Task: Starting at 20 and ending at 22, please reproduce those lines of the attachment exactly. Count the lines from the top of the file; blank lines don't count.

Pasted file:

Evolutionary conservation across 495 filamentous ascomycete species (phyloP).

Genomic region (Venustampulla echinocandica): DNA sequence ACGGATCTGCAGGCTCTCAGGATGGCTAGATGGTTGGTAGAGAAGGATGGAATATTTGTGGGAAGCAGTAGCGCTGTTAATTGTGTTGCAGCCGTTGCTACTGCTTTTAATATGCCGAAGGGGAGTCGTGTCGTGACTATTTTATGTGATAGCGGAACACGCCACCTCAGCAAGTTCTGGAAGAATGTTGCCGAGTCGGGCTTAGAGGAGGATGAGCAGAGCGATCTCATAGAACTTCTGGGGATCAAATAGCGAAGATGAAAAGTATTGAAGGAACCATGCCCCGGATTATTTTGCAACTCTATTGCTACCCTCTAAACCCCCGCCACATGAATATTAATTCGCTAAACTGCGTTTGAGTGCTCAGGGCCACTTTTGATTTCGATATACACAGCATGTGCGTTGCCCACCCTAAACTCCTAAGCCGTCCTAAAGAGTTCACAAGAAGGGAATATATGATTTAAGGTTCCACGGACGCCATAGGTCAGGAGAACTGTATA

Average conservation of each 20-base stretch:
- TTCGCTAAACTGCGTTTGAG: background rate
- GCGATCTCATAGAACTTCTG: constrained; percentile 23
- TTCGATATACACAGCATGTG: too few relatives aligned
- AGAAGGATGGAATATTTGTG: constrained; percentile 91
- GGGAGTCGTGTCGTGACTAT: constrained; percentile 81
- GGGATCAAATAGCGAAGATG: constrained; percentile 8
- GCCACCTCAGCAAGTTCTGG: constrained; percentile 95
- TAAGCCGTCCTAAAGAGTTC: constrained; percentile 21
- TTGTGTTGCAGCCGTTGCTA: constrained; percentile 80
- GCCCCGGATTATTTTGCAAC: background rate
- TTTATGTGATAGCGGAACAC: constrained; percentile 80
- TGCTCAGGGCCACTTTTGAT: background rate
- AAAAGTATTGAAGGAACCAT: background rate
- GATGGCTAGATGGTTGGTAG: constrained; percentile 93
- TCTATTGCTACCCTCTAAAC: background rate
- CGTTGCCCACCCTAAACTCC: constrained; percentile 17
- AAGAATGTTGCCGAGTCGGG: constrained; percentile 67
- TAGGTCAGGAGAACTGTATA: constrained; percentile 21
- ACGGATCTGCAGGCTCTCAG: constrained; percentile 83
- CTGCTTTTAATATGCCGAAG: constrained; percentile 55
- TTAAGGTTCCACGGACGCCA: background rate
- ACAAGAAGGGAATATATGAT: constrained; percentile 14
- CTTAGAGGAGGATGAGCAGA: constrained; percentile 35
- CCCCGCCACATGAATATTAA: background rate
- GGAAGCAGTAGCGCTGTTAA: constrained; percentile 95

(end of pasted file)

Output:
- AAGAATGTTGCCGAGTCGGG: constrained; percentile 67
- TAGGTCAGGAGAACTGTATA: constrained; percentile 21
- ACGGATCTGCAGGCTCTCAG: constrained; percentile 83